Sprouts Farmers Market unveiled the locations of five stores it plans to open in the Atlanta market in 2014 — its first venture east of the Mississippi — in what could be the beginning of a much greater expansion effort in the region.
“Atlanta is similar to a lot of other markets we’re in, in terms of the customers there,” Doug Sanders, president and CEO of Sprouts, told SN.
The fast-growing chain, based in Phoenix, distinguishes itself by seeking to simultaneously focus on value, perishables — particularly produce — and health and wellness.
“We’ve done a lot of due diligence on the Southeast, and we think Atlanta is kind of the center of that region,” Sanders said.
The company said it has store openings planned for 2014 in five Atlanta-area towns — Snellville, Cumming, Dunwoody, John’s Creek and Norcross, with the first opening set for around the middle of the second quarter.
Sanders described the company’s plans for Atlanta in a recent conference call with investors.
“We’re very excited about our planned 2014 entry into the Atlanta market, and believe our concept will be well-received as it has been in previous new markets,” he said. “We’ll develop Atlanta similar to our strategy we used when entering the Texas market in 2005 and the Colorado market in 2008. We’ll start with a small cluster stores, set up regional supervision, and eventually look to open a produce distribution center as part of our Southeast expansion.”
More sites planned
Observers said the company appears poised to grab a much larger share of the market before too long.
Dan O’Neill, managing partner at Marietta, Ga.-based Columbia Properties, said he believes Sprouts already has another three or four Atlanta-area sites lined up for next year.
“By the end of 2015, we expect them to be in double digits [in store count],” he said.
The Atlanta real-estate blog Tomorrow’s News Today reported that Sprouts has identified three additional locations in the area in Roswell, North Buckhead and Smyrna, although Sprouts has not yet confirmed those locations. Local sources have also noted that Sprouts may be involved in developments in Kennesaw and Decatur, the blog reported.
Read more: Sprouts wins SN's Retail Excellence Award
O’Neill of Columbia Properties said Sprouts appears to be taking both stand-alone properties and sites that anchor power centers, primarily in densely populated suburban areas.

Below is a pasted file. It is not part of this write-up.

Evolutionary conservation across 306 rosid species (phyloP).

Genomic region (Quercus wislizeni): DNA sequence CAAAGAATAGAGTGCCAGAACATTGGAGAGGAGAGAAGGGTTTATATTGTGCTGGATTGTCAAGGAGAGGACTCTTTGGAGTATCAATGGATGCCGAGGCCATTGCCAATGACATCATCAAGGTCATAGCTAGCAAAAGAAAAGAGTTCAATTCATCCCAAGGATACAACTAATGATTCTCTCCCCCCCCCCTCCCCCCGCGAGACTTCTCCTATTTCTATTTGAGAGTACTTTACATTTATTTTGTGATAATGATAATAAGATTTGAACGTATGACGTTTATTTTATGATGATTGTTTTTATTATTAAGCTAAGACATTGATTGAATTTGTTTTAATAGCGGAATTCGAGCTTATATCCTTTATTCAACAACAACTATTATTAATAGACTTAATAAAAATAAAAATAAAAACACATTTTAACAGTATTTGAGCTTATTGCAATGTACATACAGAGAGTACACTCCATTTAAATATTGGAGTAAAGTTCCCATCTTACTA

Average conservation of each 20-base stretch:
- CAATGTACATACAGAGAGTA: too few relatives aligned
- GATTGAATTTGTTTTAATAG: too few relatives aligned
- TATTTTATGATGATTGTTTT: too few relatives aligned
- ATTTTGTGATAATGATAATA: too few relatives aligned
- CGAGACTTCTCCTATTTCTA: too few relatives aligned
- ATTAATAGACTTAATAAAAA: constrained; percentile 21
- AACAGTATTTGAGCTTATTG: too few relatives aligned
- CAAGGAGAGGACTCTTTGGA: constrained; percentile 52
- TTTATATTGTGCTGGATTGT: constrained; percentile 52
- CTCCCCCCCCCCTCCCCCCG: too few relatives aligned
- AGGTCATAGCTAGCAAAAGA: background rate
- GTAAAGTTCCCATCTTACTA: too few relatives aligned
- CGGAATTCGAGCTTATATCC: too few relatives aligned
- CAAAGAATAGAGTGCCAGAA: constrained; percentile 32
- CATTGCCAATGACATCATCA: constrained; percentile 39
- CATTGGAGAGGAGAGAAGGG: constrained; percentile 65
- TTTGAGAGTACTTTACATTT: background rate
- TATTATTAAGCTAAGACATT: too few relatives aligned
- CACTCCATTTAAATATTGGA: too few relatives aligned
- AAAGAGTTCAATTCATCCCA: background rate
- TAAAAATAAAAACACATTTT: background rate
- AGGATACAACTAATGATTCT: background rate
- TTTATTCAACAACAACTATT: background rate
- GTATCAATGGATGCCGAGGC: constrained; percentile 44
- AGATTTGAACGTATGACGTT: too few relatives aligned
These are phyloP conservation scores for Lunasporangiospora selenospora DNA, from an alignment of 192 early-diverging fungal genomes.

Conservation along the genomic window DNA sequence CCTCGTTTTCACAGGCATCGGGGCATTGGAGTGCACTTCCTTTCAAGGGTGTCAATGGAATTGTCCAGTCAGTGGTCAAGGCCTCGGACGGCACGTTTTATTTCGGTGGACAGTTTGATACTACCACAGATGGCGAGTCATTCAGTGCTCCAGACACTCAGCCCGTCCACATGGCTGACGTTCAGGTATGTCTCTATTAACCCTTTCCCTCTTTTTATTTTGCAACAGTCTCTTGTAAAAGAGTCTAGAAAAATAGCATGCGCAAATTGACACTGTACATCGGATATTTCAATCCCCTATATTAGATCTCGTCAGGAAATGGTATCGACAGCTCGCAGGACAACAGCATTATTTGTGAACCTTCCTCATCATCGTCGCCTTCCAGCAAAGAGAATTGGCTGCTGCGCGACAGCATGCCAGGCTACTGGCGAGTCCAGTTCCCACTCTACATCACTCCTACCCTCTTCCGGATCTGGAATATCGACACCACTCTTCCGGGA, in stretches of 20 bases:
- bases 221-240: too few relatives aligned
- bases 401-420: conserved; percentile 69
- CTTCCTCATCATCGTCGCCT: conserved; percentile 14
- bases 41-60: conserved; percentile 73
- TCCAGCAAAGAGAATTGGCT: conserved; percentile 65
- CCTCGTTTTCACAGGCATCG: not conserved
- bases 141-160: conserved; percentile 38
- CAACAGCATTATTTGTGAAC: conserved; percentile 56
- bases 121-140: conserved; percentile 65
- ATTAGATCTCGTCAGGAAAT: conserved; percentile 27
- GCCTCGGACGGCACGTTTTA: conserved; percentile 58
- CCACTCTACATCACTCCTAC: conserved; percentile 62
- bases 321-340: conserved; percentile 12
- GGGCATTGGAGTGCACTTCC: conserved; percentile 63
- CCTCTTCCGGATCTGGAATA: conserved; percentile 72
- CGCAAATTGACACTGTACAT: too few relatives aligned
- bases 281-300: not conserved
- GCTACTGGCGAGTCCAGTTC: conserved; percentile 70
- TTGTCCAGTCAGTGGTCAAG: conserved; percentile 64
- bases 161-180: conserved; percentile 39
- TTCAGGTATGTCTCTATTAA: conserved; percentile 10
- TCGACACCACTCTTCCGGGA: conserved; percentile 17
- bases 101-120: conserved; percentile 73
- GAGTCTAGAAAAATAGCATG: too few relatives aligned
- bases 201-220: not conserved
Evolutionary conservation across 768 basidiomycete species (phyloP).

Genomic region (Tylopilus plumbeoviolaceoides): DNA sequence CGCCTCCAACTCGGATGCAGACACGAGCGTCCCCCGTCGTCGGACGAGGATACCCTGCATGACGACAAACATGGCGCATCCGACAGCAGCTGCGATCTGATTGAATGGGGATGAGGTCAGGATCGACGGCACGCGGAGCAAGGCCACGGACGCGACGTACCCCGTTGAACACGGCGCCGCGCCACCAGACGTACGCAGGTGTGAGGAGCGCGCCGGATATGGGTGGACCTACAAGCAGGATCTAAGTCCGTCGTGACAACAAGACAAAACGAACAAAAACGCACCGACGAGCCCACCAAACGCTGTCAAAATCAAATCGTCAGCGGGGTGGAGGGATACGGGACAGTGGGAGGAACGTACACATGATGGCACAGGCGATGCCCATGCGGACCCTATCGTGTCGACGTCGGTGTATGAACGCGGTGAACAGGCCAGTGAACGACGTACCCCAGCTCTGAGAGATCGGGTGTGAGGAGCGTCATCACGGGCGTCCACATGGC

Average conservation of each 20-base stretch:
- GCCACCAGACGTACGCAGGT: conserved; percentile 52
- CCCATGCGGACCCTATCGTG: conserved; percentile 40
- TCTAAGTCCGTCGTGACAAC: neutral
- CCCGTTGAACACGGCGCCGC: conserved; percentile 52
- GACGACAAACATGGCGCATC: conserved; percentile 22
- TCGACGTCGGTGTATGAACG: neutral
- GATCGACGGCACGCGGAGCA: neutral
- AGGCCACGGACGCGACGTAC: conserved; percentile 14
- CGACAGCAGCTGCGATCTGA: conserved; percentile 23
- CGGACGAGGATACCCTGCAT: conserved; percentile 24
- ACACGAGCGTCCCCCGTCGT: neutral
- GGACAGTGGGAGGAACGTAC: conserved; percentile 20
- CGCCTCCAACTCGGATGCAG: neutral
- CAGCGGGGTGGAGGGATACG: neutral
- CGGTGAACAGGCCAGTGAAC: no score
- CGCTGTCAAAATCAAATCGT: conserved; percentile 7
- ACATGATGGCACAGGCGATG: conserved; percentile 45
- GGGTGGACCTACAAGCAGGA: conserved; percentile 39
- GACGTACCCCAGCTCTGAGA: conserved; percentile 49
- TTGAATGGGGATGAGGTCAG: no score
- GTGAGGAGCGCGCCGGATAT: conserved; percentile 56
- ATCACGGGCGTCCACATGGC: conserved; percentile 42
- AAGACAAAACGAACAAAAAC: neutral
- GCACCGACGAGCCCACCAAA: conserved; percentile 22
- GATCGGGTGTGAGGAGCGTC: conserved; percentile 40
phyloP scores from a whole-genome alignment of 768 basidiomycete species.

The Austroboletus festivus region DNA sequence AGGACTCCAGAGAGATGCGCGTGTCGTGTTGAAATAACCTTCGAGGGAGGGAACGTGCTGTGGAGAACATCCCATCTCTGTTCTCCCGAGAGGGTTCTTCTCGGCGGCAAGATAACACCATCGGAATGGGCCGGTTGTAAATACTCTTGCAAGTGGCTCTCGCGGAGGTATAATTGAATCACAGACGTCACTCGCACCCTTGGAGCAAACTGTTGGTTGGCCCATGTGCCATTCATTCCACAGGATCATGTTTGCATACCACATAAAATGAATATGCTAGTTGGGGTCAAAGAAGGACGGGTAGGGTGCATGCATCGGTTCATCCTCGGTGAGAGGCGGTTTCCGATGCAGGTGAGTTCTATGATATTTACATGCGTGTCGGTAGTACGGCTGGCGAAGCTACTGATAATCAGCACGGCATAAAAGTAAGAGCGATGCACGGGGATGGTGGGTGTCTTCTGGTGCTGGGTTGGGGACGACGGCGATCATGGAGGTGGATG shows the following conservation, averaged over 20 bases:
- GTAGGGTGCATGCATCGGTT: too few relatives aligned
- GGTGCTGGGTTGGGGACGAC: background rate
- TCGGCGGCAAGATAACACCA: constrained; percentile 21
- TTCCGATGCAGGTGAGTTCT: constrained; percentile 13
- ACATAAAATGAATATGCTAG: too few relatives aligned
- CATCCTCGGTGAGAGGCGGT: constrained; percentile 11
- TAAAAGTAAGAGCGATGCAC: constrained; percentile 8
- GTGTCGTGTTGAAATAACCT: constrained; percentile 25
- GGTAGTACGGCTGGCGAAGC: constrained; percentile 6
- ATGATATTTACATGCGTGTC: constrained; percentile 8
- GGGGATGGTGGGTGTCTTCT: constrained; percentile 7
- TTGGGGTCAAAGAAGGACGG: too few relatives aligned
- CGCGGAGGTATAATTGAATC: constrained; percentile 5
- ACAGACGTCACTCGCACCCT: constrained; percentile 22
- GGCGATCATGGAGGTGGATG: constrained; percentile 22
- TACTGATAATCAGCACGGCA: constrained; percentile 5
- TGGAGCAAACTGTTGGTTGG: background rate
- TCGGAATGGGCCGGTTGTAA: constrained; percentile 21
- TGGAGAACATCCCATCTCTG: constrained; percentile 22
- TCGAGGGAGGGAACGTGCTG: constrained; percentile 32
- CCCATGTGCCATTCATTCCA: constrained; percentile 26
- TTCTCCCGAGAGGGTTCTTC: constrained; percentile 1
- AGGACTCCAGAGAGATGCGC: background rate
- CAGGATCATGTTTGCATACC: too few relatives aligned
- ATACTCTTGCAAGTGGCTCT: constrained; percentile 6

“They look for a demographic that is a little lower-income than what Whole Foods is looking for,” he said. “Sprouts is looking for middle-income to middle-to-upper-income areas.”
The chain is seeking to open sites in the 22,000- to 28,000-square-foot range, O’Neill noted — about half the size of typical conventional supermarkets. Many of the sites Sprouts has looked at are in power centers where other retailers have closed, he added.
All of Sprouts locations are leased, Sanders told SN.
For Sprouts, which is supplied by wholesaler Nature’s Best, the Atlanta market will be an 800-mile leap from its current easternmost outpost in Overland Park, Kan. — in the Kansas City, Mo., market — another area the chain just entered in January of this year.
Local sources said Sprouts is also planning Kansas City-area stores in Mission, Kan., and Liberty, Kan.
Despite the chain’s relatively rapid growth in recent years — it grew by about 13% in store count through the first three quarters of 2013, to 167 locations — Sanders said Sprouts maintains “a pretty disciplined approach when it comes to expansion.”
Read more: SN's Power 50 profile of Doug Sanders
“We like to build a cluster of stores, and then take a hub-and-spoke approach from there,” he told SN.
In the recent conference call, Sanders said that “organic store growth remains a top priority” at the company.
While the majority of stores the company opened recently have been in existing markets “with the benefit of brand awareness,” he said stores in new markets are performing “at or above expectations.”
Sanders said the company has more than 55 sites approved for the coming years, with 30 leases signed for stores to be opened in 2014 and 2015.
Sidebar: Other players
Sprouts isn’t the only natural format expected to enter the Atlanta market this year, however. Asheville, N.C.-based Earth Fare has also been reported to be scouting for sites in the market. It currently operates two of 31 locations in Georgia — one in Athens and another near Augusta.
A spokesman for Earth Fare declined to comment on the company’s plans for the Atlanta market.
The Fresh Market, based in Greensboro, N.C., now has a handful of locations in the Atlanta market, and more than a dozen in the state. Austin, Texas-based Whole Foods Market has four locations in the Atlanta metro area.
The fresh and natural specialists are going up against conventional leaders Kroger Co. and Publix Super Markets, which together command about half the grocery market share in Atlanta, and Walmart, which captures another 20% or so, according to Tucson, Ariz.-based Metro Market Studies.
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